What Is Panic?
Panic is a form of crowd behavior that occurs when a large number of people react to a real or perceived threat with strong emotions and self-destructive behavior.
Common notion is that panics are mobs that are scared or anxious. These feelings increase as members of the group think chances of succeeding are growing slimmer and slimmer. Most panics are caused by people trying to get away from a specific situation or environment. Some are caused by people who are trying to secure a limited commodity, such as food or water, after a natural disaster.
Panics can also arise in response to events that people believe are beyond their control—such as major disruption in the economy. Although panics are relatively rare, they receive massive media coverage because they provoke strong feelings of fear in readers and viewers, and the number of casualties may be large.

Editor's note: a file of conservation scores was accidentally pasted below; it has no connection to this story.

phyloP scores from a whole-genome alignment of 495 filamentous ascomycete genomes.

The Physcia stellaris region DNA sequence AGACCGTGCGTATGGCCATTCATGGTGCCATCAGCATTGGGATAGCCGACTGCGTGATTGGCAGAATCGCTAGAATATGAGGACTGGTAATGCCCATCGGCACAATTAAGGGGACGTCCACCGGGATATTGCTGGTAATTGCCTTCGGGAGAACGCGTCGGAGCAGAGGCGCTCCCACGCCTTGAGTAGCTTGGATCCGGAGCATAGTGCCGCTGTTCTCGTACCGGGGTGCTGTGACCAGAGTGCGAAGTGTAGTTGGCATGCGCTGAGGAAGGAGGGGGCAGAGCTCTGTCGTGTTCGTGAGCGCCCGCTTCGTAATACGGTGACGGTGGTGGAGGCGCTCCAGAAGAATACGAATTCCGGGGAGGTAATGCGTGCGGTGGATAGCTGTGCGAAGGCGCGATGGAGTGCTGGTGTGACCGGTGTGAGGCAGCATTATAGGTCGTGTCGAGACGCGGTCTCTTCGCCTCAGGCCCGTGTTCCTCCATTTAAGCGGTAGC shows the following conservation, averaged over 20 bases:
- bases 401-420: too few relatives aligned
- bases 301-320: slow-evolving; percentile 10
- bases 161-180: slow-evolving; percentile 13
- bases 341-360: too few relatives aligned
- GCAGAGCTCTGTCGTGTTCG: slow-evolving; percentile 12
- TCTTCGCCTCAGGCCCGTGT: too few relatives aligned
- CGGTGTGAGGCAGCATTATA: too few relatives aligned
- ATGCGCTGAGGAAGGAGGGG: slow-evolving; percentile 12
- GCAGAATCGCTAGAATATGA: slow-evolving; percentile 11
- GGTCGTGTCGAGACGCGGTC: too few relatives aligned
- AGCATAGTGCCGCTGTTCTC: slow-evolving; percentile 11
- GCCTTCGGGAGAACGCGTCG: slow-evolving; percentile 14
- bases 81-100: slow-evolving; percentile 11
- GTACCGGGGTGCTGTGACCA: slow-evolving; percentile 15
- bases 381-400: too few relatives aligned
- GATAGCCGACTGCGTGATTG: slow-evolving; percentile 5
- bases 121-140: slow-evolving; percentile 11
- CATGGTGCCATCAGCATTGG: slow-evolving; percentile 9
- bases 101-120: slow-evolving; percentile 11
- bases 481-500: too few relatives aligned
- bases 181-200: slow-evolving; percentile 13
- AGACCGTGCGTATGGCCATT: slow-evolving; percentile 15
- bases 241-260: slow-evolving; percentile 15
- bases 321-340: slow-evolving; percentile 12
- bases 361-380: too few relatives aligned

In the classic movie It’s a Wonderful Life (Capra 1947), the main character, George Bailey, comes face to face with a mob that is on the verge of becoming a panic. A crowd forms when people who have money deposited with George’s lending company hear word of a run on the bank. This mob is on the verge of becoming a panic because its members are looking for access to limited resources: their deposits in the bank. George explains that the loan company doesn’t keep large amounts of money on hand, and through some smooth talking he steers the mob away from violence.